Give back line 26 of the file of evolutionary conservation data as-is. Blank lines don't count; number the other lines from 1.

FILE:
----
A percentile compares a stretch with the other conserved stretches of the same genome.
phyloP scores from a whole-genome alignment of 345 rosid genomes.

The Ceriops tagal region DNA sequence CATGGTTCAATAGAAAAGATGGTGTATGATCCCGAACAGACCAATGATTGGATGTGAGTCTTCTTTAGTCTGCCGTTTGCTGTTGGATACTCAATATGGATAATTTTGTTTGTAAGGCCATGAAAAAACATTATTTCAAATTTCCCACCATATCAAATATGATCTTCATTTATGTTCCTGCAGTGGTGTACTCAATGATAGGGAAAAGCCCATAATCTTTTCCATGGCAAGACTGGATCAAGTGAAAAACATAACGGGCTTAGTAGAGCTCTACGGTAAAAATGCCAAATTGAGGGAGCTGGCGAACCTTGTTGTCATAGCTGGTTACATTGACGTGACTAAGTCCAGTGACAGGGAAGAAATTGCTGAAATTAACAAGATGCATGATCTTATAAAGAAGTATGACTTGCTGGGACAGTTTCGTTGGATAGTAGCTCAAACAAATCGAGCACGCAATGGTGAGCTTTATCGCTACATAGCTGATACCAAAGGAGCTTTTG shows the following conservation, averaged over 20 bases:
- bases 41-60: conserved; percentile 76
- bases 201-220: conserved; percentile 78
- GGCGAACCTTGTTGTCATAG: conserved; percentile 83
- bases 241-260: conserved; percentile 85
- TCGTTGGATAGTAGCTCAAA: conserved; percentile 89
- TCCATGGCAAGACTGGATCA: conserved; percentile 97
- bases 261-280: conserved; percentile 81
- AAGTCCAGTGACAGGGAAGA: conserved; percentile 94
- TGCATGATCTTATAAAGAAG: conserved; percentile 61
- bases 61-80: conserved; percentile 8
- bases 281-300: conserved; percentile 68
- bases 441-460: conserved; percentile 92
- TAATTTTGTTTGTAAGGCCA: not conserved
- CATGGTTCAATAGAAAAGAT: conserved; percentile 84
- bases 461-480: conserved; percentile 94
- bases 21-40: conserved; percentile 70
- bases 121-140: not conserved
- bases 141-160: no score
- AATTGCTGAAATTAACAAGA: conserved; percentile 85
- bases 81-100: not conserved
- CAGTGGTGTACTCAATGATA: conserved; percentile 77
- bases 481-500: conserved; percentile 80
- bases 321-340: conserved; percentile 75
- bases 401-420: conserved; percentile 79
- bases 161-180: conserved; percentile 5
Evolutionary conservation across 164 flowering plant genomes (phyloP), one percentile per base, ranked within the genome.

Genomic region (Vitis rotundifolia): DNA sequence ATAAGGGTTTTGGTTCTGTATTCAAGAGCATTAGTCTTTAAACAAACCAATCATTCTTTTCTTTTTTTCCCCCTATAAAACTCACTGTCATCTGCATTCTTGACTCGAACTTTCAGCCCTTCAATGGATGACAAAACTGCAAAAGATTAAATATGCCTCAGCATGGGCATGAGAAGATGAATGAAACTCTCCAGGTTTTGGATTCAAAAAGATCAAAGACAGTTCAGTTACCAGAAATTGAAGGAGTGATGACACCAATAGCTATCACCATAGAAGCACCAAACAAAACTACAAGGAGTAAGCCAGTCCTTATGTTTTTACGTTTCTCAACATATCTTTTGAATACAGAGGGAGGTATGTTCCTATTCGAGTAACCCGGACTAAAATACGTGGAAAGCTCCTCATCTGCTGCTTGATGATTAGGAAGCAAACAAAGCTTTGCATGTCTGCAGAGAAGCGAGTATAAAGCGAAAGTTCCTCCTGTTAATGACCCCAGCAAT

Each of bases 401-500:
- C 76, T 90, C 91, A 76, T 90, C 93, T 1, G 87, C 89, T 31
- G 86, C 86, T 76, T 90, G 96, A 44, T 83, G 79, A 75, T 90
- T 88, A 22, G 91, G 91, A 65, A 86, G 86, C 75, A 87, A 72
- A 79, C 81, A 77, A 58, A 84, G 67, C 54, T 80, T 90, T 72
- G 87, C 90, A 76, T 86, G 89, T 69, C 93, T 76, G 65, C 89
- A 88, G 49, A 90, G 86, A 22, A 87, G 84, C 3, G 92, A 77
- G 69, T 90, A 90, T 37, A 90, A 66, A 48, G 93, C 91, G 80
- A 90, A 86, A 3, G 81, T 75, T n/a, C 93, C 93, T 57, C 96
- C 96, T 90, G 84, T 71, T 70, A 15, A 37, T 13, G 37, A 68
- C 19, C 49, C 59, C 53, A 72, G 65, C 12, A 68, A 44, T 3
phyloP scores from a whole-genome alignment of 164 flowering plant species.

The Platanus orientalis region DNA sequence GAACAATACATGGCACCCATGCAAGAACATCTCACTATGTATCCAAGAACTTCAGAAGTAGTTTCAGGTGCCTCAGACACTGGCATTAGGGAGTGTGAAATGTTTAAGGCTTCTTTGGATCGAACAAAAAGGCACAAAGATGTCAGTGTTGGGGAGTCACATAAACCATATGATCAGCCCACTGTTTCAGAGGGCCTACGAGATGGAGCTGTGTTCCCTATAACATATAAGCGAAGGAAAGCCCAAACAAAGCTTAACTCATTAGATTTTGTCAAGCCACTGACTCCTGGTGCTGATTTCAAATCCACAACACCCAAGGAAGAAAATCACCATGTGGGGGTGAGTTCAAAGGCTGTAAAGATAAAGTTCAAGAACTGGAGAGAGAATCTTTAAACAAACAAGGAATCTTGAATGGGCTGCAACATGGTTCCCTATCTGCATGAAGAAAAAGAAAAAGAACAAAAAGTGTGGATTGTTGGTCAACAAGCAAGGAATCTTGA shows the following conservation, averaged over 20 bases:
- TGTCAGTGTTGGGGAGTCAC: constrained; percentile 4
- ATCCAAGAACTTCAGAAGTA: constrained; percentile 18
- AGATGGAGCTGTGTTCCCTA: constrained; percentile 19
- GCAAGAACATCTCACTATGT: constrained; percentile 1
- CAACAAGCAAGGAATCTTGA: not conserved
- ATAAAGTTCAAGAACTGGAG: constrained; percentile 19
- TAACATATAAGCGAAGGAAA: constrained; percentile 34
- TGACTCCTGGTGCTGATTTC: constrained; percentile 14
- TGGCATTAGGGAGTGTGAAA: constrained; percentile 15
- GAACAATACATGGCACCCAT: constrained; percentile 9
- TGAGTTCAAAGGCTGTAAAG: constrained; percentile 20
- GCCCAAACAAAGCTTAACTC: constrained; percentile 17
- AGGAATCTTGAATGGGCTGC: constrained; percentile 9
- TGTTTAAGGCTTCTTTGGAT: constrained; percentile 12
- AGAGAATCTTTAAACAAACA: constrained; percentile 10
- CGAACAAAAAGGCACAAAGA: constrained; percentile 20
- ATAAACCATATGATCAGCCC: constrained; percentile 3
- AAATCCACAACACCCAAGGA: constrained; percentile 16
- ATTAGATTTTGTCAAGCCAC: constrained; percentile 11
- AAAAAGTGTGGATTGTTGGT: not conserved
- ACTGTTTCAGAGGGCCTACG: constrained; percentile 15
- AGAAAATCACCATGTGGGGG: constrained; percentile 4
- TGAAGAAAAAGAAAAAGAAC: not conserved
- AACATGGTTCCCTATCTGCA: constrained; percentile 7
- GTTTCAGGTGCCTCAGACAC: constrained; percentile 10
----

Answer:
- bases 321-340: conserved; percentile 75